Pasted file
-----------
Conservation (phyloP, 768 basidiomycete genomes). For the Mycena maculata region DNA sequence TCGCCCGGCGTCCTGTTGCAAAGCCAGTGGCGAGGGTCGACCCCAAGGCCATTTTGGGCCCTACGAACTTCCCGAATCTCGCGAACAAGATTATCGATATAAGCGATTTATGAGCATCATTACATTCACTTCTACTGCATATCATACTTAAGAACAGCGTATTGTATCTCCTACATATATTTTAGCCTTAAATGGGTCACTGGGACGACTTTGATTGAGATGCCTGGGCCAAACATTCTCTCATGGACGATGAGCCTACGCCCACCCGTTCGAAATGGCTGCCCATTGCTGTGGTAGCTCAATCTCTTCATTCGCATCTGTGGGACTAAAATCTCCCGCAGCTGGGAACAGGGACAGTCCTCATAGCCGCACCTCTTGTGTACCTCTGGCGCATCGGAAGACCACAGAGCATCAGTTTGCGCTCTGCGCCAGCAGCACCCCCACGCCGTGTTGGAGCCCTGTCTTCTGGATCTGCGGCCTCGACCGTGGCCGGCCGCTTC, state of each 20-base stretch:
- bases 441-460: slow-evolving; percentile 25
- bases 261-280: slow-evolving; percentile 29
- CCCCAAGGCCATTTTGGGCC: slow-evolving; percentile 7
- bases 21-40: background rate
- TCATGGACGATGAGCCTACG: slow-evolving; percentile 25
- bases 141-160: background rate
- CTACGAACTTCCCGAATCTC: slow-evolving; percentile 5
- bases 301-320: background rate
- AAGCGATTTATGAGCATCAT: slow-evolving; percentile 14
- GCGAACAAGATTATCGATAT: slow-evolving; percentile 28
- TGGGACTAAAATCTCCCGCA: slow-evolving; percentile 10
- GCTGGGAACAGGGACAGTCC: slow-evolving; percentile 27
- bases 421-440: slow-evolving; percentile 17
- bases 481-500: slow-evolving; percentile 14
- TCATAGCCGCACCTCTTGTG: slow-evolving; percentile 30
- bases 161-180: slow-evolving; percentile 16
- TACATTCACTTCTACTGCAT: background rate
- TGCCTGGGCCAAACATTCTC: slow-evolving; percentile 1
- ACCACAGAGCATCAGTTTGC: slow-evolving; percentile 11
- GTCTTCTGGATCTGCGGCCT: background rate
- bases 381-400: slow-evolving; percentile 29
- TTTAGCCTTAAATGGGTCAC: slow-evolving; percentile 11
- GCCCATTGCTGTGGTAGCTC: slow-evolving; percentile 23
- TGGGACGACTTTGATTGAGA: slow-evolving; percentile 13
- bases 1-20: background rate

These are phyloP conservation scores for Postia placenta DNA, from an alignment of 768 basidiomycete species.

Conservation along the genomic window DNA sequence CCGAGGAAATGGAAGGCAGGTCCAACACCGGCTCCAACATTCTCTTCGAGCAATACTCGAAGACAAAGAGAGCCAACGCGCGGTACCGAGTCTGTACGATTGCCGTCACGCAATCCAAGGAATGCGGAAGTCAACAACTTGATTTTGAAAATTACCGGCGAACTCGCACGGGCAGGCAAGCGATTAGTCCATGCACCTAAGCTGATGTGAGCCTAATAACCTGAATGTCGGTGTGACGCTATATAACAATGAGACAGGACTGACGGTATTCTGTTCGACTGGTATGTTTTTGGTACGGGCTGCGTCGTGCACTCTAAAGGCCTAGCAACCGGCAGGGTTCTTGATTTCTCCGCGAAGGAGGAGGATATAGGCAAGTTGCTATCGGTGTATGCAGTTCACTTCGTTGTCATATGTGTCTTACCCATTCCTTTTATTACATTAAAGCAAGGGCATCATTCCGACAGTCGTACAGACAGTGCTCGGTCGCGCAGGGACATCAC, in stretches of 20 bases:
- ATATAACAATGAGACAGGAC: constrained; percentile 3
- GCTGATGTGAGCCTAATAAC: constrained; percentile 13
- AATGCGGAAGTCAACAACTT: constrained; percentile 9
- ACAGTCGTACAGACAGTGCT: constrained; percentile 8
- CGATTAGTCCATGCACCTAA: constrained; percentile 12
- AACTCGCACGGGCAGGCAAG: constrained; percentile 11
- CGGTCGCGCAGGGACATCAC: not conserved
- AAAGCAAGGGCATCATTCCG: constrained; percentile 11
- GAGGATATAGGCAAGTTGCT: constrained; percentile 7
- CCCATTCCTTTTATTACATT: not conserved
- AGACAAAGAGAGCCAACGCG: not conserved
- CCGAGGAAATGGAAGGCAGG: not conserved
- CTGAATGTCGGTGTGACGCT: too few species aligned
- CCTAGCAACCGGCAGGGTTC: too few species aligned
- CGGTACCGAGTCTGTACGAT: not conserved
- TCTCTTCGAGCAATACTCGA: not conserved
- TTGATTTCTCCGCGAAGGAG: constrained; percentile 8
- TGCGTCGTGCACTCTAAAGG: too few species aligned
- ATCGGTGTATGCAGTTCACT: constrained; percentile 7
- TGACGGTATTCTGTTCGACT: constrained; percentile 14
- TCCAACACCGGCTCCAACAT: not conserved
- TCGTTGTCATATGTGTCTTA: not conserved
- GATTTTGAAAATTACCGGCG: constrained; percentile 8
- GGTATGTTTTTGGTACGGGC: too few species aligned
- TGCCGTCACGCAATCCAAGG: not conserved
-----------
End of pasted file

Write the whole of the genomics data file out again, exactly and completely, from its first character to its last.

Conservation (phyloP, 768 basidiomycete genomes). For the Mycena maculata region DNA sequence TCGCCCGGCGTCCTGTTGCAAAGCCAGTGGCGAGGGTCGACCCCAAGGCCATTTTGGGCCCTACGAACTTCCCGAATCTCGCGAACAAGATTATCGATATAAGCGATTTATGAGCATCATTACATTCACTTCTACTGCATATCATACTTAAGAACAGCGTATTGTATCTCCTACATATATTTTAGCCTTAAATGGGTCACTGGGACGACTTTGATTGAGATGCCTGGGCCAAACATTCTCTCATGGACGATGAGCCTACGCCCACCCGTTCGAAATGGCTGCCCATTGCTGTGGTAGCTCAATCTCTTCATTCGCATCTGTGGGACTAAAATCTCCCGCAGCTGGGAACAGGGACAGTCCTCATAGCCGCACCTCTTGTGTACCTCTGGCGCATCGGAAGACCACAGAGCATCAGTTTGCGCTCTGCGCCAGCAGCACCCCCACGCCGTGTTGGAGCCCTGTCTTCTGGATCTGCGGCCTCGACCGTGGCCGGCCGCTTC, state of each 20-base stretch:
- bases 441-460: slow-evolving; percentile 25
- bases 261-280: slow-evolving; percentile 29
- CCCCAAGGCCATTTTGGGCC: slow-evolving; percentile 7
- bases 21-40: background rate
- TCATGGACGATGAGCCTACG: slow-evolving; percentile 25
- bases 141-160: background rate
- CTACGAACTTCCCGAATCTC: slow-evolving; percentile 5
- bases 301-320: background rate
- AAGCGATTTATGAGCATCAT: slow-evolving; percentile 14
- GCGAACAAGATTATCGATAT: slow-evolving; percentile 28
- TGGGACTAAAATCTCCCGCA: slow-evolving; percentile 10
- GCTGGGAACAGGGACAGTCC: slow-evolving; percentile 27
- bases 421-440: slow-evolving; percentile 17
- bases 481-500: slow-evolving; percentile 14
- TCATAGCCGCACCTCTTGTG: slow-evolving; percentile 30
- bases 161-180: slow-evolving; percentile 16
- TACATTCACTTCTACTGCAT: background rate
- TGCCTGGGCCAAACATTCTC: slow-evolving; percentile 1
- ACCACAGAGCATCAGTTTGC: slow-evolving; percentile 11
- GTCTTCTGGATCTGCGGCCT: background rate
- bases 381-400: slow-evolving; percentile 29
- TTTAGCCTTAAATGGGTCAC: slow-evolving; percentile 11
- GCCCATTGCTGTGGTAGCTC: slow-evolving; percentile 23
- TGGGACGACTTTGATTGAGA: slow-evolving; percentile 13
- bases 1-20: background rate

These are phyloP conservation scores for Postia placenta DNA, from an alignment of 768 basidiomycete species.

Conservation along the genomic window DNA sequence CCGAGGAAATGGAAGGCAGGTCCAACACCGGCTCCAACATTCTCTTCGAGCAATACTCGAAGACAAAGAGAGCCAACGCGCGGTACCGAGTCTGTACGATTGCCGTCACGCAATCCAAGGAATGCGGAAGTCAACAACTTGATTTTGAAAATTACCGGCGAACTCGCACGGGCAGGCAAGCGATTAGTCCATGCACCTAAGCTGATGTGAGCCTAATAACCTGAATGTCGGTGTGACGCTATATAACAATGAGACAGGACTGACGGTATTCTGTTCGACTGGTATGTTTTTGGTACGGGCTGCGTCGTGCACTCTAAAGGCCTAGCAACCGGCAGGGTTCTTGATTTCTCCGCGAAGGAGGAGGATATAGGCAAGTTGCTATCGGTGTATGCAGTTCACTTCGTTGTCATATGTGTCTTACCCATTCCTTTTATTACATTAAAGCAAGGGCATCATTCCGACAGTCGTACAGACAGTGCTCGGTCGCGCAGGGACATCAC, in stretches of 20 bases:
- ATATAACAATGAGACAGGAC: constrained; percentile 3
- GCTGATGTGAGCCTAATAAC: constrained; percentile 13
- AATGCGGAAGTCAACAACTT: constrained; percentile 9
- ACAGTCGTACAGACAGTGCT: constrained; percentile 8
- CGATTAGTCCATGCACCTAA: constrained; percentile 12
- AACTCGCACGGGCAGGCAAG: constrained; percentile 11
- CGGTCGCGCAGGGACATCAC: not conserved
- AAAGCAAGGGCATCATTCCG: constrained; percentile 11
- GAGGATATAGGCAAGTTGCT: constrained; percentile 7
- CCCATTCCTTTTATTACATT: not conserved
- AGACAAAGAGAGCCAACGCG: not conserved
- CCGAGGAAATGGAAGGCAGG: not conserved
- CTGAATGTCGGTGTGACGCT: too few species aligned
- CCTAGCAACCGGCAGGGTTC: too few species aligned
- CGGTACCGAGTCTGTACGAT: not conserved
- TCTCTTCGAGCAATACTCGA: not conserved
- TTGATTTCTCCGCGAAGGAG: constrained; percentile 8
- TGCGTCGTGCACTCTAAAGG: too few species aligned
- ATCGGTGTATGCAGTTCACT: constrained; percentile 7
- TGACGGTATTCTGTTCGACT: constrained; percentile 14
- TCCAACACCGGCTCCAACAT: not conserved
- TCGTTGTCATATGTGTCTTA: not conserved
- GATTTTGAAAATTACCGGCG: constrained; percentile 8
- GGTATGTTTTTGGTACGGGC: too few species aligned
- TGCCGTCACGCAATCCAAGG: not conserved